A new phase of this grand experiment has been set into motion, though admittedly short on definitions and continually repeating the slogan “Socialism of the 21st Century.”

What is yet to be seen is whether the changes will lead to a level of production that realizes what the early founders of the socialist ideal had in mind, one repeated in the old Soviet primer The Fundamentals of Political Economy, which proclaimed the essential objective as being “the satisfaction of the ever growing needs of the population.
Vicente Morin Aguado can be contacted at: [email protected]


16 thoughts on “21st Century Socialism and Mind-Set Change in Cuba

  • the european welfare model been working for them??? no better than it has here in the US! we had a Constitution, a nation governed by law, a real and ever growing middle class and best economy in the world. then began the never ending battle with the envious, “unsuccessful”, disgruntled for any reason and feeling slighted whiners, ready to be organized and channeled by opportunistic “leaders” who would free them from capitalistic abuse. now we’re in the same freefall as europe and it’ll go to the streets.

  • I’m sorry but I’ll have to repeat myself:


    “The Guardian article ‘misses’ some information. As an electrical engineer, I find the lack of information offensive to the reader. The ALBA-1 was only a first step. In order for end-users to have the bandwidth it provides, a fiber-optic network needs to be implemented as a backbone through the whole island. Not to mention countless fiber/copper and fiber/cable converters to implement metropolitan networks. Does that exist in Cuba? AP didn’t care to do its homework and said nothing.”


    “I cannot answer for the corruption aspect of the cable installation, well Medardo Diaz Toledo was recently fired. But I’ll repeat: it seems to me that what’s lacking in Cuba is network infrastructure. You can blame the MIC for this, I don’t care. What do pisses me off is people thinking that the simply installation of the cable would ‘magically’ provide broadband access for end-users in Cuba.”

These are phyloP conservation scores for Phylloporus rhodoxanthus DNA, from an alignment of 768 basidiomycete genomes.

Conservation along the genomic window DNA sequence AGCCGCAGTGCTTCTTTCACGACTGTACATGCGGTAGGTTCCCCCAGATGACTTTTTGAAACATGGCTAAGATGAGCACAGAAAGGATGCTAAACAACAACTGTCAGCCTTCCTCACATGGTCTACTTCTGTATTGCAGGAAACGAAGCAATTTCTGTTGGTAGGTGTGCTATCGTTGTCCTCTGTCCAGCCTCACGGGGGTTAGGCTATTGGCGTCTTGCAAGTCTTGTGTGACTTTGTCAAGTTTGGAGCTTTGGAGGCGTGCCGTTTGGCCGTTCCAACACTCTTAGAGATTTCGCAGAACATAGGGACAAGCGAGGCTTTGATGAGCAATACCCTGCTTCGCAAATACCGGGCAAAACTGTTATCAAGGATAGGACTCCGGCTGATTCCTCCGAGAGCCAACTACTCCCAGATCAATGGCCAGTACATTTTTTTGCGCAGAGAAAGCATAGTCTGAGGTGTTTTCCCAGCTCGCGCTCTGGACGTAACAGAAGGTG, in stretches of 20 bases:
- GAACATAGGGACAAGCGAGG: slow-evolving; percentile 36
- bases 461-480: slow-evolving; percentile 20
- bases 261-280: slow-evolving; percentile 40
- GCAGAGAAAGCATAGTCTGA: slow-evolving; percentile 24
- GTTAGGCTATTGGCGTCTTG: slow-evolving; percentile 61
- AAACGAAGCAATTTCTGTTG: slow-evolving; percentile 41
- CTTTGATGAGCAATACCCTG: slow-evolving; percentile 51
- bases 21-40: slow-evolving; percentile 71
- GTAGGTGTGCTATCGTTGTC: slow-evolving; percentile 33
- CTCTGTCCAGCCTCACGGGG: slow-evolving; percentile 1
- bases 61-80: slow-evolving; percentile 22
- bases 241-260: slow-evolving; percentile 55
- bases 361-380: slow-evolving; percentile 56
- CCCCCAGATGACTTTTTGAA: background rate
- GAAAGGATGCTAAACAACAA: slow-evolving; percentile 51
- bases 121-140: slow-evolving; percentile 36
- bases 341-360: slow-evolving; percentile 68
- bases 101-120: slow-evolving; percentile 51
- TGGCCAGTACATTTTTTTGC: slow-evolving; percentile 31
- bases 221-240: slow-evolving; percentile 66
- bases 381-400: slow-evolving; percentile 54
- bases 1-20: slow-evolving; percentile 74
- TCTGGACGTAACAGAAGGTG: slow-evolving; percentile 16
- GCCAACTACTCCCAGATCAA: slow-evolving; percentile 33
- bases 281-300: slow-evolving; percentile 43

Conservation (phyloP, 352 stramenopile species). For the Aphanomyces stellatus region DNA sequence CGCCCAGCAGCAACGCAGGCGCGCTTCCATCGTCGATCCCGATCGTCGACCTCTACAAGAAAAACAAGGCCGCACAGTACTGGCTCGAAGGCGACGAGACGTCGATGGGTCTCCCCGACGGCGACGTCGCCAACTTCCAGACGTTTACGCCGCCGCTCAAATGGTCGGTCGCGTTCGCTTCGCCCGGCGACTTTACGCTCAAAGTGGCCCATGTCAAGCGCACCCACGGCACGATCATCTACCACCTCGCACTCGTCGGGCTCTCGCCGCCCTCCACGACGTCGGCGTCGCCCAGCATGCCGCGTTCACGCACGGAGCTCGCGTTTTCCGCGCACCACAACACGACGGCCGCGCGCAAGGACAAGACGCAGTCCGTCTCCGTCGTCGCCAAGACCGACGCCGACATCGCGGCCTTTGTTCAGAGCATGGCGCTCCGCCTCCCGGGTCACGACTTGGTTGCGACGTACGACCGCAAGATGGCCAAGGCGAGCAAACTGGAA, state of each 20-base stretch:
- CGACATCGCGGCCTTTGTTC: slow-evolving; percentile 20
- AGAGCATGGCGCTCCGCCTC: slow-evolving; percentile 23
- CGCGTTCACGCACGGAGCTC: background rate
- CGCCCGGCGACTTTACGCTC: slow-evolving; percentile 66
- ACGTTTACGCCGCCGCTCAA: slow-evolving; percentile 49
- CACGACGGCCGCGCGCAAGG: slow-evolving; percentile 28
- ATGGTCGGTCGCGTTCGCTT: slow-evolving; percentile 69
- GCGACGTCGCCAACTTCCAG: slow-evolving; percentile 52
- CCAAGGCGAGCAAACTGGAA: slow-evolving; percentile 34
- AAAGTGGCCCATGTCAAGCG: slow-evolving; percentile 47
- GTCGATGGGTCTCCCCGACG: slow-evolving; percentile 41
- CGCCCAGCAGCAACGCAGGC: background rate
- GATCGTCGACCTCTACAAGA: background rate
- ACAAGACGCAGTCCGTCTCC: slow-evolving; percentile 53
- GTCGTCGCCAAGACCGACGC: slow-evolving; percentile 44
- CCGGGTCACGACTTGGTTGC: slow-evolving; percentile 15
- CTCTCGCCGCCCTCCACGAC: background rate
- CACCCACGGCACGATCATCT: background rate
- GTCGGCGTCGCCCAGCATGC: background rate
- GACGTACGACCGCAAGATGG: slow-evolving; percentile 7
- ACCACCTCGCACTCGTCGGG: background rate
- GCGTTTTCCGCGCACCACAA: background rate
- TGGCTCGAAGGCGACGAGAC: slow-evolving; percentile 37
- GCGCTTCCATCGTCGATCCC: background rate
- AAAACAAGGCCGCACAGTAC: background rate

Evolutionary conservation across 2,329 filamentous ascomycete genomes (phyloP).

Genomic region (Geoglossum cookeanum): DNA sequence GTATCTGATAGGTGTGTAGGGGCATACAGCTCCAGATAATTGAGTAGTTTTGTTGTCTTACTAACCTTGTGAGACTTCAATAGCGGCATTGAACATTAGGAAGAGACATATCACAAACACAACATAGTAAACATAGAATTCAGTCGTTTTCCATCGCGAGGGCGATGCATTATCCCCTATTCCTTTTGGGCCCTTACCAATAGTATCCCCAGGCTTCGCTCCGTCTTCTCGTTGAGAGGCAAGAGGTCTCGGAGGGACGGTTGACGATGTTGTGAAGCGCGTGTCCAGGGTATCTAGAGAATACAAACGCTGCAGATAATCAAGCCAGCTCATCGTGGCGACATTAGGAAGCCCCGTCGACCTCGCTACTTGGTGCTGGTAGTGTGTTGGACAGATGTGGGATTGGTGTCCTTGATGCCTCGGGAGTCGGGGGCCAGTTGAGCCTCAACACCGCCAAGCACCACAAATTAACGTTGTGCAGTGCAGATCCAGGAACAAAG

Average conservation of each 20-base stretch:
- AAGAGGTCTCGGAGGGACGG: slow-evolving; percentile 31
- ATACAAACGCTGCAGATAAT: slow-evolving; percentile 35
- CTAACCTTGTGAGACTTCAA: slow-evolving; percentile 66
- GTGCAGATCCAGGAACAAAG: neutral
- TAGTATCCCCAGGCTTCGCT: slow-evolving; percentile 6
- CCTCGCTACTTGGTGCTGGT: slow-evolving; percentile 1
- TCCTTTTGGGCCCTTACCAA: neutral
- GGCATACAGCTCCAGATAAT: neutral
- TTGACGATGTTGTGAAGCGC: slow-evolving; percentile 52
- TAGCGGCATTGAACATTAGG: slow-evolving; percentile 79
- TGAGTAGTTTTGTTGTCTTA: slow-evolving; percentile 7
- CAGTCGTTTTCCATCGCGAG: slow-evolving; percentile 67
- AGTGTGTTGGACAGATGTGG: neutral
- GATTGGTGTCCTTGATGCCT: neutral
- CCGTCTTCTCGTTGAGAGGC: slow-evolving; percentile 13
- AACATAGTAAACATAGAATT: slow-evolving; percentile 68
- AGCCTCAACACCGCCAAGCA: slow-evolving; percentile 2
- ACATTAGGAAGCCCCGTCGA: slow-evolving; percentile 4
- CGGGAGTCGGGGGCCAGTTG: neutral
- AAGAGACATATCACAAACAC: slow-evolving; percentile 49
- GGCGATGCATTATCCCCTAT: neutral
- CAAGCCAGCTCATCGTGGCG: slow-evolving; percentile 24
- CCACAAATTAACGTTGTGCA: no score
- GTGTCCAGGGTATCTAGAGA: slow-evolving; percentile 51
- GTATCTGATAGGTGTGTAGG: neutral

• The cable link works according to Venezuela, the financier, and Alcatel-Lucent, the contractor. The Cuban Government has full control over the system. If the ordinary Cubans do not have access to it, then the only explanation would be the government does not want to give them access to it.

  • Hubert Gieschen, if the Venezuelan Government and Alcatel Lucent says the cable works, then the Cuban side should work too. This means only one thing. The Cuban Government doesn’t want its people to use it. Word is the system works perfectly fine, but it is meant to be used only by the “approved” ones. The last thing that the Cuban Government wants is to have its people access to information from the outside.

  • While you can’t separate the good and the bad and refuse to see the whole picture, this doesn’t mean you have to fully support or repudiate everything. Think about your own country.

  • Vicente, this is one of the best and most encouraging articles I’ve seen in HT. You are open-minded, patriotic, pro-socialist and constructive in everything you say. Wow! . . . With people like you in the discussion of reform (or “perfection”) of the socialist model, there is no way the old “state monopoly ownership” form can continue its discrediting of socialism.